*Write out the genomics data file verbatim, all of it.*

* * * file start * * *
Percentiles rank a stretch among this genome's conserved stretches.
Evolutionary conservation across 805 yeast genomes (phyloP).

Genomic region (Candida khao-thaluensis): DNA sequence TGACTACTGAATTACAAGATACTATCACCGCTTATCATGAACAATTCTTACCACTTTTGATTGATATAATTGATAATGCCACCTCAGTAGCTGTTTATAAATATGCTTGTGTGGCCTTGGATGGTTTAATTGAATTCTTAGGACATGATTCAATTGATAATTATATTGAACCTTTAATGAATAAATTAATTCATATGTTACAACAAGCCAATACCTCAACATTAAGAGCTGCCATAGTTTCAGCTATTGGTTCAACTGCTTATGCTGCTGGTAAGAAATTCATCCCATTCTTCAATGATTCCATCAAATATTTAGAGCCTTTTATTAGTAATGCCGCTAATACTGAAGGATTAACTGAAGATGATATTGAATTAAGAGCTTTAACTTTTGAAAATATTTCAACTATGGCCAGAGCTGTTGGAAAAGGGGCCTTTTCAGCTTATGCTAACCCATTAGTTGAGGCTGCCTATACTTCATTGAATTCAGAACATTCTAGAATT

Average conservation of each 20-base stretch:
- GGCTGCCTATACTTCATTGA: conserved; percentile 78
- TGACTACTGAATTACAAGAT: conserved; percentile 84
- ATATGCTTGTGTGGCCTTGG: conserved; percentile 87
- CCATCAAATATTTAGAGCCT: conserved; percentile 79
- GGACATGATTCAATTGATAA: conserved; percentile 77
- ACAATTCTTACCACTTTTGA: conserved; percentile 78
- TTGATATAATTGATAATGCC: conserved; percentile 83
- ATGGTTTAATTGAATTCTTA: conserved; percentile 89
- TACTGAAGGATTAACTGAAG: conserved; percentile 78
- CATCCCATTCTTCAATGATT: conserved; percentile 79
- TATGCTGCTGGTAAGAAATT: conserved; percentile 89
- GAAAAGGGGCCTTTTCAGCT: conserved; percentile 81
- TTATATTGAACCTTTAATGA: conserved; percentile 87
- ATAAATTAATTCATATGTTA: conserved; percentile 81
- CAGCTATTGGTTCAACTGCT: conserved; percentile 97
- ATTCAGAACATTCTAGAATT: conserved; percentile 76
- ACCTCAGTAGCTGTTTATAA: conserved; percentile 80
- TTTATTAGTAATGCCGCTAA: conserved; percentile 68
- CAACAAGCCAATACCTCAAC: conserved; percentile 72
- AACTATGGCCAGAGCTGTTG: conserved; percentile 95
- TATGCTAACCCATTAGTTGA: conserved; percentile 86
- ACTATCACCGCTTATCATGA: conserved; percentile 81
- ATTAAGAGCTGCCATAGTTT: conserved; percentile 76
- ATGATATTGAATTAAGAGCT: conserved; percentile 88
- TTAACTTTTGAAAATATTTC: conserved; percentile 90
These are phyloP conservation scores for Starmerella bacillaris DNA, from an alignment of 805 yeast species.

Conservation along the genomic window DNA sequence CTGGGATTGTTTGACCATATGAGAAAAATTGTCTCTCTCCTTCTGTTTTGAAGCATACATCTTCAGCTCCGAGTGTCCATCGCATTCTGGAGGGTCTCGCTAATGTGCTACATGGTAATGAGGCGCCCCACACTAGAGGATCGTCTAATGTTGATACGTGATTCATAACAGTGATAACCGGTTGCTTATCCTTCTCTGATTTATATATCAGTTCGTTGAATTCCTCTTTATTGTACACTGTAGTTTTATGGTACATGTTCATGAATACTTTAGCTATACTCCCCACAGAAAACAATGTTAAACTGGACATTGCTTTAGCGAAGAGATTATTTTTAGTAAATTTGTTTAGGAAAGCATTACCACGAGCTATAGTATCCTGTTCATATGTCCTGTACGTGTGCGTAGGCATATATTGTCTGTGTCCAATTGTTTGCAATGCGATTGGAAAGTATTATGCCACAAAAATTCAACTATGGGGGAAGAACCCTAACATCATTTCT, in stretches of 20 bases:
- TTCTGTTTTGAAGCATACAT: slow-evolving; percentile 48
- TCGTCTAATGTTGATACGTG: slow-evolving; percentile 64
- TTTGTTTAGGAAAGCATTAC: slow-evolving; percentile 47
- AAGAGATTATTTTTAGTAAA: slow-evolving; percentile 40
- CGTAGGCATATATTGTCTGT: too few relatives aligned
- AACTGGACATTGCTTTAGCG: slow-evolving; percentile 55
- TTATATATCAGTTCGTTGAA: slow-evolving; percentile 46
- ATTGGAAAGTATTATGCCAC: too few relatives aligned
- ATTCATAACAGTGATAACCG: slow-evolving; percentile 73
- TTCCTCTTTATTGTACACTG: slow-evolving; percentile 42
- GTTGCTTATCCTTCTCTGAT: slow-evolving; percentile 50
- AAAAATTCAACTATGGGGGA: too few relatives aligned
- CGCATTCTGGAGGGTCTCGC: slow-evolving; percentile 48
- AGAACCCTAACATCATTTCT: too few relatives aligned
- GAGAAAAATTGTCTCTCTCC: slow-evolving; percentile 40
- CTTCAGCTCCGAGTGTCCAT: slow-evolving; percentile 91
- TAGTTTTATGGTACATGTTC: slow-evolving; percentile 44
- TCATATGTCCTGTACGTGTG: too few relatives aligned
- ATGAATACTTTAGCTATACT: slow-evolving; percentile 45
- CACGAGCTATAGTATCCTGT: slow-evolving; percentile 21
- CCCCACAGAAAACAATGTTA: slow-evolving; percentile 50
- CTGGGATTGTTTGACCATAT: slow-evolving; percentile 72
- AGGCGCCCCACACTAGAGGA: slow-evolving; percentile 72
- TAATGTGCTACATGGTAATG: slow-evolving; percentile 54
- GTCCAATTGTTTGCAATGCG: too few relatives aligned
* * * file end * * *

Percentiles rank a stretch among this genome's conserved stretches.
Evolutionary conservation across 805 yeast genomes (phyloP).

Genomic region (Candida khao-thaluensis): DNA sequence TGACTACTGAATTACAAGATACTATCACCGCTTATCATGAACAATTCTTACCACTTTTGATTGATATAATTGATAATGCCACCTCAGTAGCTGTTTATAAATATGCTTGTGTGGCCTTGGATGGTTTAATTGAATTCTTAGGACATGATTCAATTGATAATTATATTGAACCTTTAATGAATAAATTAATTCATATGTTACAACAAGCCAATACCTCAACATTAAGAGCTGCCATAGTTTCAGCTATTGGTTCAACTGCTTATGCTGCTGGTAAGAAATTCATCCCATTCTTCAATGATTCCATCAAATATTTAGAGCCTTTTATTAGTAATGCCGCTAATACTGAAGGATTAACTGAAGATGATATTGAATTAAGAGCTTTAACTTTTGAAAATATTTCAACTATGGCCAGAGCTGTTGGAAAAGGGGCCTTTTCAGCTTATGCTAACCCATTAGTTGAGGCTGCCTATACTTCATTGAATTCAGAACATTCTAGAATT

Average conservation of each 20-base stretch:
- GGCTGCCTATACTTCATTGA: conserved; percentile 78
- TGACTACTGAATTACAAGAT: conserved; percentile 84
- ATATGCTTGTGTGGCCTTGG: conserved; percentile 87
- CCATCAAATATTTAGAGCCT: conserved; percentile 79
- GGACATGATTCAATTGATAA: conserved; percentile 77
- ACAATTCTTACCACTTTTGA: conserved; percentile 78
- TTGATATAATTGATAATGCC: conserved; percentile 83
- ATGGTTTAATTGAATTCTTA: conserved; percentile 89
- TACTGAAGGATTAACTGAAG: conserved; percentile 78
- CATCCCATTCTTCAATGATT: conserved; percentile 79
- TATGCTGCTGGTAAGAAATT: conserved; percentile 89
- GAAAAGGGGCCTTTTCAGCT: conserved; percentile 81
- TTATATTGAACCTTTAATGA: conserved; percentile 87
- ATAAATTAATTCATATGTTA: conserved; percentile 81
- CAGCTATTGGTTCAACTGCT: conserved; percentile 97
- ATTCAGAACATTCTAGAATT: conserved; percentile 76
- ACCTCAGTAGCTGTTTATAA: conserved; percentile 80
- TTTATTAGTAATGCCGCTAA: conserved; percentile 68
- CAACAAGCCAATACCTCAAC: conserved; percentile 72
- AACTATGGCCAGAGCTGTTG: conserved; percentile 95
- TATGCTAACCCATTAGTTGA: conserved; percentile 86
- ACTATCACCGCTTATCATGA: conserved; percentile 81
- ATTAAGAGCTGCCATAGTTT: conserved; percentile 76
- ATGATATTGAATTAAGAGCT: conserved; percentile 88
- TTAACTTTTGAAAATATTTC: conserved; percentile 90
These are phyloP conservation scores for Starmerella bacillaris DNA, from an alignment of 805 yeast species.

Conservation along the genomic window DNA sequence CTGGGATTGTTTGACCATATGAGAAAAATTGTCTCTCTCCTTCTGTTTTGAAGCATACATCTTCAGCTCCGAGTGTCCATCGCATTCTGGAGGGTCTCGCTAATGTGCTACATGGTAATGAGGCGCCCCACACTAGAGGATCGTCTAATGTTGATACGTGATTCATAACAGTGATAACCGGTTGCTTATCCTTCTCTGATTTATATATCAGTTCGTTGAATTCCTCTTTATTGTACACTGTAGTTTTATGGTACATGTTCATGAATACTTTAGCTATACTCCCCACAGAAAACAATGTTAAACTGGACATTGCTTTAGCGAAGAGATTATTTTTAGTAAATTTGTTTAGGAAAGCATTACCACGAGCTATAGTATCCTGTTCATATGTCCTGTACGTGTGCGTAGGCATATATTGTCTGTGTCCAATTGTTTGCAATGCGATTGGAAAGTATTATGCCACAAAAATTCAACTATGGGGGAAGAACCCTAACATCATTTCT, in stretches of 20 bases:
- TTCTGTTTTGAAGCATACAT: slow-evolving; percentile 48
- TCGTCTAATGTTGATACGTG: slow-evolving; percentile 64
- TTTGTTTAGGAAAGCATTAC: slow-evolving; percentile 47
- AAGAGATTATTTTTAGTAAA: slow-evolving; percentile 40
- CGTAGGCATATATTGTCTGT: too few relatives aligned
- AACTGGACATTGCTTTAGCG: slow-evolving; percentile 55
- TTATATATCAGTTCGTTGAA: slow-evolving; percentile 46
- ATTGGAAAGTATTATGCCAC: too few relatives aligned
- ATTCATAACAGTGATAACCG: slow-evolving; percentile 73
- TTCCTCTTTATTGTACACTG: slow-evolving; percentile 42
- GTTGCTTATCCTTCTCTGAT: slow-evolving; percentile 50
- AAAAATTCAACTATGGGGGA: too few relatives aligned
- CGCATTCTGGAGGGTCTCGC: slow-evolving; percentile 48
- AGAACCCTAACATCATTTCT: too few relatives aligned
- GAGAAAAATTGTCTCTCTCC: slow-evolving; percentile 40
- CTTCAGCTCCGAGTGTCCAT: slow-evolving; percentile 91
- TAGTTTTATGGTACATGTTC: slow-evolving; percentile 44
- TCATATGTCCTGTACGTGTG: too few relatives aligned
- ATGAATACTTTAGCTATACT: slow-evolving; percentile 45
- CACGAGCTATAGTATCCTGT: slow-evolving; percentile 21
- CCCCACAGAAAACAATGTTA: slow-evolving; percentile 50
- CTGGGATTGTTTGACCATAT: slow-evolving; percentile 72
- AGGCGCCCCACACTAGAGGA: slow-evolving; percentile 72
- TAATGTGCTACATGGTAATG: slow-evolving; percentile 54
- GTCCAATTGTTTGCAATGCG: too few relatives aligned